Over the past decade, the fossil fuel industry has mounted a coordinated campaign to discredit renewable energy and hinder its growth, according to a new report released today by the Sierra Club.
The report, Clean Energy Under Siege, reveals how the fossil fuel industry is using tactics such as financial contributions to political campaigns, faux “think tanks,” phony intellectuals, and astroturf groups to shift public opinion and discredit renewable energy.
This misinformation campaign is currently evident in the struggle to renew the Production Tax Credit (PTC) for wind energy. The PTC helps support the more than 75,000 jobs in the wind industry, but if the tax credit is not renewed before the end of this year, as many as half those jobs could be lost.
“From California to Pennsylvania, clean energy jobs are under attack by fossil fuel interest groups – yet many in Congress are sitting on their hands while tens of thousands of American jobs hang in the balance,” said Michael Brune, executive director of the Sierra Club. “It seems these members of Congress prefer serving the interests of the big polluters that bankrolled their campaigns over the interests of working families. That needs to end now. Congress must stand up for the tens of thousands of Americans whose jobs are on the line and renew the Production Tax Credit.”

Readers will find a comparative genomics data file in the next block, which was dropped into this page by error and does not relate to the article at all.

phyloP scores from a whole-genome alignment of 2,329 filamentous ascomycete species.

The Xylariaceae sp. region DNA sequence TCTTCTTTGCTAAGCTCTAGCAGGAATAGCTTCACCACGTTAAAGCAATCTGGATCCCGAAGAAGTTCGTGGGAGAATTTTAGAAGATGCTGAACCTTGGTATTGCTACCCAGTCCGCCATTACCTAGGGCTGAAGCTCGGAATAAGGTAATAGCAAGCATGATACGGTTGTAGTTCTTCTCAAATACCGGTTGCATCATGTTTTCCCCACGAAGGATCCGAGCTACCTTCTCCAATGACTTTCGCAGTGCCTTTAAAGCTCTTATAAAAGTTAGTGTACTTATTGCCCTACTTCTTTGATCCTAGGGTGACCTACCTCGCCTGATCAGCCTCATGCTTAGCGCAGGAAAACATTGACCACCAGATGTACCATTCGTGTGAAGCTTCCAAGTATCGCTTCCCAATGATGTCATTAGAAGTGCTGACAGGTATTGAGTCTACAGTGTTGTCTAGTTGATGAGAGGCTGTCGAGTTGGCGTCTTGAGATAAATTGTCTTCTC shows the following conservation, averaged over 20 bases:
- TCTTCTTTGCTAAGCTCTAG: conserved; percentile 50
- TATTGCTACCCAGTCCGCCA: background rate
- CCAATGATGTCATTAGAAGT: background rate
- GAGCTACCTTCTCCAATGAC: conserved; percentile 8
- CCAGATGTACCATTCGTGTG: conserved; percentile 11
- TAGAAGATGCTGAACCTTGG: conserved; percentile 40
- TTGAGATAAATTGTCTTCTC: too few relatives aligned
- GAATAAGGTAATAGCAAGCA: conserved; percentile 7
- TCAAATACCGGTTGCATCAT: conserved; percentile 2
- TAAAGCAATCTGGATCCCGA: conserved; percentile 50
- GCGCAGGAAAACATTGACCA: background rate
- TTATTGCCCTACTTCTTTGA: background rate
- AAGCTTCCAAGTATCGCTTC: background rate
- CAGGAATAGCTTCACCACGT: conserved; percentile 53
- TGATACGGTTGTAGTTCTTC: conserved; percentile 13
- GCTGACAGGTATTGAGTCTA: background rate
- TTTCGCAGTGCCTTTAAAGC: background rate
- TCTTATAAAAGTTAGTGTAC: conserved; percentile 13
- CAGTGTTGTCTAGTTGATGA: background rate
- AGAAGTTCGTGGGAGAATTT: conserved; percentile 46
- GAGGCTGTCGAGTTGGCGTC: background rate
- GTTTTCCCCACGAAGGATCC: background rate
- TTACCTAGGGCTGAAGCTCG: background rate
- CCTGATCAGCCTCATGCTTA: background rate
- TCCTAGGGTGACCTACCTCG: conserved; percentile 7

The Sierra Club’s report follows the trail of money from big polluters to politicians and non-profit front groups. For example, the oil and gas industry spent more than $146 million on lobbying alone in 2011, while Big Oil tycoons David and Charles Koch gave at least $85 million to 85 right-wing “think tanks” and advocacy groups over the past decade and a half. Meanwhile, organizations like the Manhattan Institute and the Heartland Institute that defend oil subsidies while attacking renewable energy have received upwards of $600,000 each since 1998 from the oil company Exxon.
Wind power is a clean, competitive energy source that has seen strong momentum over the past few years. Already, states like Iowa and South Dakota generate 20 percent of their electricity from wind power, and the wind industry is on track to produce 20 percent of America’s electricity by 2030. More than 400 American manufacturing plants build wind components, keeping jobs close to home.